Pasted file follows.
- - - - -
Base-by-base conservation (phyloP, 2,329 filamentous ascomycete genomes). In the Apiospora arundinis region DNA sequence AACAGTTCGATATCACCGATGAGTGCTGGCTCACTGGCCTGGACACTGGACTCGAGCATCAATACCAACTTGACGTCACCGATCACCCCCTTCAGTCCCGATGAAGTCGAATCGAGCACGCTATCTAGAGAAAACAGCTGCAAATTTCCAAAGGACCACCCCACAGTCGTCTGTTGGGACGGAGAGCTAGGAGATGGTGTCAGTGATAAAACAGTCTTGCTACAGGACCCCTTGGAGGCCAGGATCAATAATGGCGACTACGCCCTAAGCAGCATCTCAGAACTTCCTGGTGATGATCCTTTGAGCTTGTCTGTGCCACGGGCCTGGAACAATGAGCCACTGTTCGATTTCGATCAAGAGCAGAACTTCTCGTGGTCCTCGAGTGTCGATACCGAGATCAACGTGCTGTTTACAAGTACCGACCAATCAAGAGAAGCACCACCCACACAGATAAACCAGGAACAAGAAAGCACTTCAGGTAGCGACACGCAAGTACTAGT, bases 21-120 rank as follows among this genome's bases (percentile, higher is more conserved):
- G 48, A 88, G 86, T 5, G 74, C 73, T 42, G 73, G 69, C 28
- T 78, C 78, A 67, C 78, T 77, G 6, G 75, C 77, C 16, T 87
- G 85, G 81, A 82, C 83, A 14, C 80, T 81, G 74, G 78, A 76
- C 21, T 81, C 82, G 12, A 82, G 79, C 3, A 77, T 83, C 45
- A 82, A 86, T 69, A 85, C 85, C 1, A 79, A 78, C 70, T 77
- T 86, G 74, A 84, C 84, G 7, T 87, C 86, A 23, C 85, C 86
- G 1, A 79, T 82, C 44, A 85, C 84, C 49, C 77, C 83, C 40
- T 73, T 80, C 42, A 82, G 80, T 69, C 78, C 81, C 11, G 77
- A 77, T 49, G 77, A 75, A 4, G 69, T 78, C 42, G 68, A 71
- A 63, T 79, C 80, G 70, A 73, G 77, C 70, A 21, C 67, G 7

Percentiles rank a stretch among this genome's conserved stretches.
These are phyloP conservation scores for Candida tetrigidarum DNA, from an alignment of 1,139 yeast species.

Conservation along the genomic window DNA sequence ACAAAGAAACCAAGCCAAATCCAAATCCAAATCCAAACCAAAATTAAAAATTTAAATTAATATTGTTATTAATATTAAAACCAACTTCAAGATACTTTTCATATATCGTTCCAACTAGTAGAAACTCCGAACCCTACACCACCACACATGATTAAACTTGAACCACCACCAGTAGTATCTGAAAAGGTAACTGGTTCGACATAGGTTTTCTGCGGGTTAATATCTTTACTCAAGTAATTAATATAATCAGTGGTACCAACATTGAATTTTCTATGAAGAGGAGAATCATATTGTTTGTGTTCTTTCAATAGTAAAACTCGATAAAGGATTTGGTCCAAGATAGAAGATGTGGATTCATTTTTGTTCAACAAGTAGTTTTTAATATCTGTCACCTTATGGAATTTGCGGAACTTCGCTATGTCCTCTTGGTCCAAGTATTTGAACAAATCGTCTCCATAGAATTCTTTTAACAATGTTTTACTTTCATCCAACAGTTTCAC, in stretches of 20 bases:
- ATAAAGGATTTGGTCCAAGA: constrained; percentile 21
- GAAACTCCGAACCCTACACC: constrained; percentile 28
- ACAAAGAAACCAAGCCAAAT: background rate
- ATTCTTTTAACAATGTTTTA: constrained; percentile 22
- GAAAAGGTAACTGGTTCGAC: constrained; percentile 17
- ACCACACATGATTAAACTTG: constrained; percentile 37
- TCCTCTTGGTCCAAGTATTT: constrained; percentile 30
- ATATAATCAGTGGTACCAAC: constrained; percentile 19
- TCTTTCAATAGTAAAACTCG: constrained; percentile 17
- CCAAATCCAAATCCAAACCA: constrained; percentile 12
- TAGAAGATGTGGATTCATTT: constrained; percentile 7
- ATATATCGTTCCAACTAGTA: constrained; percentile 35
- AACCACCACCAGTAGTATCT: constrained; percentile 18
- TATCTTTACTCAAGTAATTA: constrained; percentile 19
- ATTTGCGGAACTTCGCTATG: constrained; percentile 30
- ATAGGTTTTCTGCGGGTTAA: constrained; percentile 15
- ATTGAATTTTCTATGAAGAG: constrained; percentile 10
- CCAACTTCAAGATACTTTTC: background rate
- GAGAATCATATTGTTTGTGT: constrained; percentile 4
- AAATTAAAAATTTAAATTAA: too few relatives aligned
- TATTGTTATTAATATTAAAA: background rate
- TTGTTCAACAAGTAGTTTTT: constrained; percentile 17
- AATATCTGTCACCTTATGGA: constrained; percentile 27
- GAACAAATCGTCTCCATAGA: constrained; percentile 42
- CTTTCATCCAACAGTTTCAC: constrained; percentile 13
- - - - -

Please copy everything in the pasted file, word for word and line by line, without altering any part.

Base-by-base conservation (phyloP, 2,329 filamentous ascomycete genomes). In the Apiospora arundinis region DNA sequence AACAGTTCGATATCACCGATGAGTGCTGGCTCACTGGCCTGGACACTGGACTCGAGCATCAATACCAACTTGACGTCACCGATCACCCCCTTCAGTCCCGATGAAGTCGAATCGAGCACGCTATCTAGAGAAAACAGCTGCAAATTTCCAAAGGACCACCCCACAGTCGTCTGTTGGGACGGAGAGCTAGGAGATGGTGTCAGTGATAAAACAGTCTTGCTACAGGACCCCTTGGAGGCCAGGATCAATAATGGCGACTACGCCCTAAGCAGCATCTCAGAACTTCCTGGTGATGATCCTTTGAGCTTGTCTGTGCCACGGGCCTGGAACAATGAGCCACTGTTCGATTTCGATCAAGAGCAGAACTTCTCGTGGTCCTCGAGTGTCGATACCGAGATCAACGTGCTGTTTACAAGTACCGACCAATCAAGAGAAGCACCACCCACACAGATAAACCAGGAACAAGAAAGCACTTCAGGTAGCGACACGCAAGTACTAGT, bases 21-120 rank as follows among this genome's bases (percentile, higher is more conserved):
- G 48, A 88, G 86, T 5, G 74, C 73, T 42, G 73, G 69, C 28
- T 78, C 78, A 67, C 78, T 77, G 6, G 75, C 77, C 16, T 87
- G 85, G 81, A 82, C 83, A 14, C 80, T 81, G 74, G 78, A 76
- C 21, T 81, C 82, G 12, A 82, G 79, C 3, A 77, T 83, C 45
- A 82, A 86, T 69, A 85, C 85, C 1, A 79, A 78, C 70, T 77
- T 86, G 74, A 84, C 84, G 7, T 87, C 86, A 23, C 85, C 86
- G 1, A 79, T 82, C 44, A 85, C 84, C 49, C 77, C 83, C 40
- T 73, T 80, C 42, A 82, G 80, T 69, C 78, C 81, C 11, G 77
- A 77, T 49, G 77, A 75, A 4, G 69, T 78, C 42, G 68, A 71
- A 63, T 79, C 80, G 70, A 73, G 77, C 70, A 21, C 67, G 7

Percentiles rank a stretch among this genome's conserved stretches.
These are phyloP conservation scores for Candida tetrigidarum DNA, from an alignment of 1,139 yeast species.

Conservation along the genomic window DNA sequence ACAAAGAAACCAAGCCAAATCCAAATCCAAATCCAAACCAAAATTAAAAATTTAAATTAATATTGTTATTAATATTAAAACCAACTTCAAGATACTTTTCATATATCGTTCCAACTAGTAGAAACTCCGAACCCTACACCACCACACATGATTAAACTTGAACCACCACCAGTAGTATCTGAAAAGGTAACTGGTTCGACATAGGTTTTCTGCGGGTTAATATCTTTACTCAAGTAATTAATATAATCAGTGGTACCAACATTGAATTTTCTATGAAGAGGAGAATCATATTGTTTGTGTTCTTTCAATAGTAAAACTCGATAAAGGATTTGGTCCAAGATAGAAGATGTGGATTCATTTTTGTTCAACAAGTAGTTTTTAATATCTGTCACCTTATGGAATTTGCGGAACTTCGCTATGTCCTCTTGGTCCAAGTATTTGAACAAATCGTCTCCATAGAATTCTTTTAACAATGTTTTACTTTCATCCAACAGTTTCAC, in stretches of 20 bases:
- ATAAAGGATTTGGTCCAAGA: constrained; percentile 21
- GAAACTCCGAACCCTACACC: constrained; percentile 28
- ACAAAGAAACCAAGCCAAAT: background rate
- ATTCTTTTAACAATGTTTTA: constrained; percentile 22
- GAAAAGGTAACTGGTTCGAC: constrained; percentile 17
- ACCACACATGATTAAACTTG: constrained; percentile 37
- TCCTCTTGGTCCAAGTATTT: constrained; percentile 30
- ATATAATCAGTGGTACCAAC: constrained; percentile 19
- TCTTTCAATAGTAAAACTCG: constrained; percentile 17
- CCAAATCCAAATCCAAACCA: constrained; percentile 12
- TAGAAGATGTGGATTCATTT: constrained; percentile 7
- ATATATCGTTCCAACTAGTA: constrained; percentile 35
- AACCACCACCAGTAGTATCT: constrained; percentile 18
- TATCTTTACTCAAGTAATTA: constrained; percentile 19
- ATTTGCGGAACTTCGCTATG: constrained; percentile 30
- ATAGGTTTTCTGCGGGTTAA: constrained; percentile 15
- ATTGAATTTTCTATGAAGAG: constrained; percentile 10
- CCAACTTCAAGATACTTTTC: background rate
- GAGAATCATATTGTTTGTGT: constrained; percentile 4
- AAATTAAAAATTTAAATTAA: too few relatives aligned
- TATTGTTATTAATATTAAAA: background rate
- TTGTTCAACAAGTAGTTTTT: constrained; percentile 17
- AATATCTGTCACCTTATGGA: constrained; percentile 27
- GAACAAATCGTCTCCATAGA: constrained; percentile 42
- CTTTCATCCAACAGTTTCAC: constrained; percentile 13